First, just a brief acknowledgment of Madison Bumgarner. Like I said before, I’m not a huge Giants fan, but I am a fan of Bumgarner. What a performance! Seems like a nice guy, too; very unassuming.
Now I’d like to share a photo from my step-niece’s wedding. But before I do, let’s have a meta-level discussion of the propriety of doing so. I downloaded the photo from Facebook. Does that make it OK to post on my blog? I think if you post photos on Facebook, with the knowledge that your FB friends can share the photo with others, then you’ve sort of given broad permission for it to live on the internet. So I think I’m in safe territory there. Next question: is it exploitive to use the photo in furtherance of my blog thoughts? On this one, I’m not sure it’s as clear cut. But I think whether or not it’s exploitive sort of depends on the narrative context of the blog post.
So, before I post the photo, let me just say that I wasn’t at the wedding and wouldn’t have known it occurred if I hadn’t seen the photo on Facebook. That’s OK, because I don’t see that part of my family very often, so I had no expectation of receiving an invite. I’m glad they shared the moment on Facebook so I could feel involved in some small way. Let me reiterate my comment on Facebook on the off chance that the happy couple see this blog post: “Good on you both, and congratulations!”
Now, here’s the photo in the featured image box.
In case you are wondering, they’re both female. Obviously, that’s legal in California and I have absolutely no moral objection to same-sex marriage. My step-niece is the one in the tux. She’s a very nice person, though I must say that I have only met her a few times.
So what’s the big deal? Why am I blogging about this particular photo? Because same-sex marriage has not been uniformly accepted in this country, or even in California, and I have a theory and a rather audacious policy prescription that might reframe the issue for some people who find same-sex marriage problematic.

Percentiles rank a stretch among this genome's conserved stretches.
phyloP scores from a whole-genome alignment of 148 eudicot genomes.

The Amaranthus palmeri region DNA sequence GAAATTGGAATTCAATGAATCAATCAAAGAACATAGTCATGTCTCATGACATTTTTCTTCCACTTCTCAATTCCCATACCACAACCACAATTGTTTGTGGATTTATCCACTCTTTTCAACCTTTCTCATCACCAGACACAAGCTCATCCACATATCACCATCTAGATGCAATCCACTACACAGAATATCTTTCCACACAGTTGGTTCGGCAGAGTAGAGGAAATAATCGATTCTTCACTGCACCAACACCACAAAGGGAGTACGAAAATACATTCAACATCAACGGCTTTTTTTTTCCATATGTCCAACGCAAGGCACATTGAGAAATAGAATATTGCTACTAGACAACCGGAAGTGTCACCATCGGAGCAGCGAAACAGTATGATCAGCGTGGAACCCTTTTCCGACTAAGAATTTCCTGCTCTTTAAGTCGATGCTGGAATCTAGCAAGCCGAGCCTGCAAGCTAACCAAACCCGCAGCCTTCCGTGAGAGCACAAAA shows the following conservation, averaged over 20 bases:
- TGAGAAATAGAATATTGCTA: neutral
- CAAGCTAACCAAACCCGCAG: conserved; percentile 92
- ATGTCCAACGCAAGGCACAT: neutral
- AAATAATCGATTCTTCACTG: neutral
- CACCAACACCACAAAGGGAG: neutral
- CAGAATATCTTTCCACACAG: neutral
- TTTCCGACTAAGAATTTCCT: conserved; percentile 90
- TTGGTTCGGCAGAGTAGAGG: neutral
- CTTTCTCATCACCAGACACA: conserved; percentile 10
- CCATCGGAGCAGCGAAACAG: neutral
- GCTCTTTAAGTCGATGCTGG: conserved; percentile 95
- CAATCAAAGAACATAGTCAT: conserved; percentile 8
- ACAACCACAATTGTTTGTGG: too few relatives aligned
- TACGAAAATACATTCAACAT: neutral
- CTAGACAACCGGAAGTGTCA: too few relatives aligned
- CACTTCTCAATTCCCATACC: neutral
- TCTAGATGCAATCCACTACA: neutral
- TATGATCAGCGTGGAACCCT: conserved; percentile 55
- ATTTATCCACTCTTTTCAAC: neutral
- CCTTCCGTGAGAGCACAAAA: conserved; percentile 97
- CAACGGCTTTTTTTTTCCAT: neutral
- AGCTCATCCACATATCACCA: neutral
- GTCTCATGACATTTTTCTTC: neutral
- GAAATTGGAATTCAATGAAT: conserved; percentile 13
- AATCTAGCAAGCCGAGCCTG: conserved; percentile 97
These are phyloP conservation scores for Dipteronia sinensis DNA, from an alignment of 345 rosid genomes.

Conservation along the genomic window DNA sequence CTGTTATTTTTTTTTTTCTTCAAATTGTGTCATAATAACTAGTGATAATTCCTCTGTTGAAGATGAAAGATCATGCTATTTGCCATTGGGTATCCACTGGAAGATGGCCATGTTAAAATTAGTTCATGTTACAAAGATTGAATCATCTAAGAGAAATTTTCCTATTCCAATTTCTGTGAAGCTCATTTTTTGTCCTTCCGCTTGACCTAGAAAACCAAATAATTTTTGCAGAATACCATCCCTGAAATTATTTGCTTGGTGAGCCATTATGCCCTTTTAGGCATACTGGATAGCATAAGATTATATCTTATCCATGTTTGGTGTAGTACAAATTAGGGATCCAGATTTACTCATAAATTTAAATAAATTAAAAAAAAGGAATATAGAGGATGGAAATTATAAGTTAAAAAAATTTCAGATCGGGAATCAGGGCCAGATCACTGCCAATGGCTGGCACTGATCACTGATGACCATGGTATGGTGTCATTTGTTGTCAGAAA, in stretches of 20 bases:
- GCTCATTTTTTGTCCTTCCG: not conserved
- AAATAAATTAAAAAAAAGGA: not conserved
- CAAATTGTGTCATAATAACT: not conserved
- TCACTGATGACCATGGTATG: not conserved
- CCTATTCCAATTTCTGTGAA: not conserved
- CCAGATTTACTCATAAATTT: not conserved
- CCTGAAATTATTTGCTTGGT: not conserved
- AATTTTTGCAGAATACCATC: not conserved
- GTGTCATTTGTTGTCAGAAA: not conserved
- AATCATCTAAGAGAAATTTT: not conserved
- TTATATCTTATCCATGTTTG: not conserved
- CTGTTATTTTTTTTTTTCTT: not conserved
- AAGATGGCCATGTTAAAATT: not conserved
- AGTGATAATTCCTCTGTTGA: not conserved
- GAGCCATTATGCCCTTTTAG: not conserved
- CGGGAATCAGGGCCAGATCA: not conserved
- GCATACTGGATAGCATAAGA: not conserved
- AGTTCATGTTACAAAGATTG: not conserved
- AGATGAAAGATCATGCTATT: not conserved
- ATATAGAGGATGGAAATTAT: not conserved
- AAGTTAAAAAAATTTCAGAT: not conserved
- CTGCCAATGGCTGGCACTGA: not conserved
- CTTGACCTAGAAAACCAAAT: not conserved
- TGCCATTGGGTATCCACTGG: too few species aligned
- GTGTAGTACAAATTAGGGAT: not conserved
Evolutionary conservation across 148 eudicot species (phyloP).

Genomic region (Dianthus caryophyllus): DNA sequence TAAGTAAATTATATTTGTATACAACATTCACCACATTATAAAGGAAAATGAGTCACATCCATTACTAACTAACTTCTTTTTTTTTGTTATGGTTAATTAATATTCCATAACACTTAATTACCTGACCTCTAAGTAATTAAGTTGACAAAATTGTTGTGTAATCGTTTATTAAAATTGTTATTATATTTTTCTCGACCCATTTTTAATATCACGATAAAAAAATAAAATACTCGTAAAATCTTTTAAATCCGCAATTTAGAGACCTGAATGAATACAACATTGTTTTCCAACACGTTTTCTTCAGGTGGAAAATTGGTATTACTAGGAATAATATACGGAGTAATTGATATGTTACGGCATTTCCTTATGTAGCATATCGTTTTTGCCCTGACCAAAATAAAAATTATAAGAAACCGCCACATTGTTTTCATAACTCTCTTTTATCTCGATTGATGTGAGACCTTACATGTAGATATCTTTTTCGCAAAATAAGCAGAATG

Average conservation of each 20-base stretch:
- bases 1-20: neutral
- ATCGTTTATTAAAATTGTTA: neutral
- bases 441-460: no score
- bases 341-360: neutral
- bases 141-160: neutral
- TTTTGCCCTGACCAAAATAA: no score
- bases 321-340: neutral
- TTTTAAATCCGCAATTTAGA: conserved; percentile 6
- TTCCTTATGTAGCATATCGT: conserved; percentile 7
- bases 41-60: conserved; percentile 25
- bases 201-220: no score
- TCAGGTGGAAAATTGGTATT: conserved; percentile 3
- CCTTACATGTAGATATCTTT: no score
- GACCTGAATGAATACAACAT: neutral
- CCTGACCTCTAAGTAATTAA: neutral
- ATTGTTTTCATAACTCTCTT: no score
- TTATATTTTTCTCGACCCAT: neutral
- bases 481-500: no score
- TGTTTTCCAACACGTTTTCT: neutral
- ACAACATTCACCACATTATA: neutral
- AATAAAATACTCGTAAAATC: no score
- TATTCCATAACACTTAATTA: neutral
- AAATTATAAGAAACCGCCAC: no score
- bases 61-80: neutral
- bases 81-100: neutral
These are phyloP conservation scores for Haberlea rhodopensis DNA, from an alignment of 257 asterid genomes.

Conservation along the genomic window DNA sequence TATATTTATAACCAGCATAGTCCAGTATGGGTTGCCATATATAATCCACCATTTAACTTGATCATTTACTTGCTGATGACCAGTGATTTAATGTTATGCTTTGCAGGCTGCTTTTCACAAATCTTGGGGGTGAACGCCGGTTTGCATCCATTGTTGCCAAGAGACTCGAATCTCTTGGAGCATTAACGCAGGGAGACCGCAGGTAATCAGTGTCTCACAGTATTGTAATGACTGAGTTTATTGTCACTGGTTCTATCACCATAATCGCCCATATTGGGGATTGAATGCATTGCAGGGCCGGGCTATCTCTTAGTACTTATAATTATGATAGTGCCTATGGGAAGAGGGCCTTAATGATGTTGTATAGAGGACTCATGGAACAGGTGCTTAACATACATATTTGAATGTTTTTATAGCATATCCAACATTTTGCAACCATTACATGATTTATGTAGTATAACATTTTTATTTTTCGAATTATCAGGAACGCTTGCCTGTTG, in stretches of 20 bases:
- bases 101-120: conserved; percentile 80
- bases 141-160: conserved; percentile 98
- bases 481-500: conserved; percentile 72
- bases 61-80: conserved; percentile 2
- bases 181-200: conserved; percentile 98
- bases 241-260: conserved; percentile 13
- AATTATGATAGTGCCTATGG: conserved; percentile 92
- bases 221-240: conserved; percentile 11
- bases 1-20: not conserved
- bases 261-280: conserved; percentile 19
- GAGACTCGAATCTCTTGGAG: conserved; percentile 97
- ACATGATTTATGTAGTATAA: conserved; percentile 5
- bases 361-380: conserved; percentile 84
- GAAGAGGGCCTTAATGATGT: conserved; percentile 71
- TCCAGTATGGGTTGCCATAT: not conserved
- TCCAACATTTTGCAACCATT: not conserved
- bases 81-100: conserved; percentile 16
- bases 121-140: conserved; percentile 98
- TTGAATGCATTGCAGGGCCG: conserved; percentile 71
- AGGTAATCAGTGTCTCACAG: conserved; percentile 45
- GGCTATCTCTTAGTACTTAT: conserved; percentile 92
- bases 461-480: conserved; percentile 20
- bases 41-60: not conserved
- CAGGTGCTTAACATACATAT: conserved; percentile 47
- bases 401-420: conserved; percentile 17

See, I think that some people have a problem with same-sex marriage because their religion tells them it’s not OK. And I think that their objection may stem from use of the word “marriage.” Some people confuse the legal part of “marriage” and the social compacts attached to that with the socio-anthropological meaning of the word “marriage” as regards religion, etc. Is there a way to un-knot the two things? Is there a way to convey the same rights to same-sex and opposite-sex couples, without running into the semantic problems that, for some people, flow from the meaning of the word “marriage?”
Here’s where the policy prescription comes in to play. When you think about it, why is the government, the law, involved in something that is not only a legal status, but also a socio-anthropological status? In other words, why do we need government to sanction “marriage,” regardless of the sexuality of the parties involved? What if there were civil unions, not just for same-sex couples, but for opposite-sex couples as well? Civil unions for everyone. That way, you avoid the semantic problems that come from trying to define “marriage” one way or the other. Everyone has the same rights. If you then want to have a ceremony of a religious (or secular) nature to celebrate the union, that’s fine. Some churches will sanction it and some won’t, but you’ll still have the same benefits under the law.
Feel free to comment, especially if you disagree with that idea. On a practical level, it would be very difficult to effectuate (just the implications for tax law alone would be enormous). But the current situation is far from ideal, so maybe it’s worth a try.
Again, congratulations to the happy couple! I hope if you’re reading this that you know I wish the best for you in your lives together.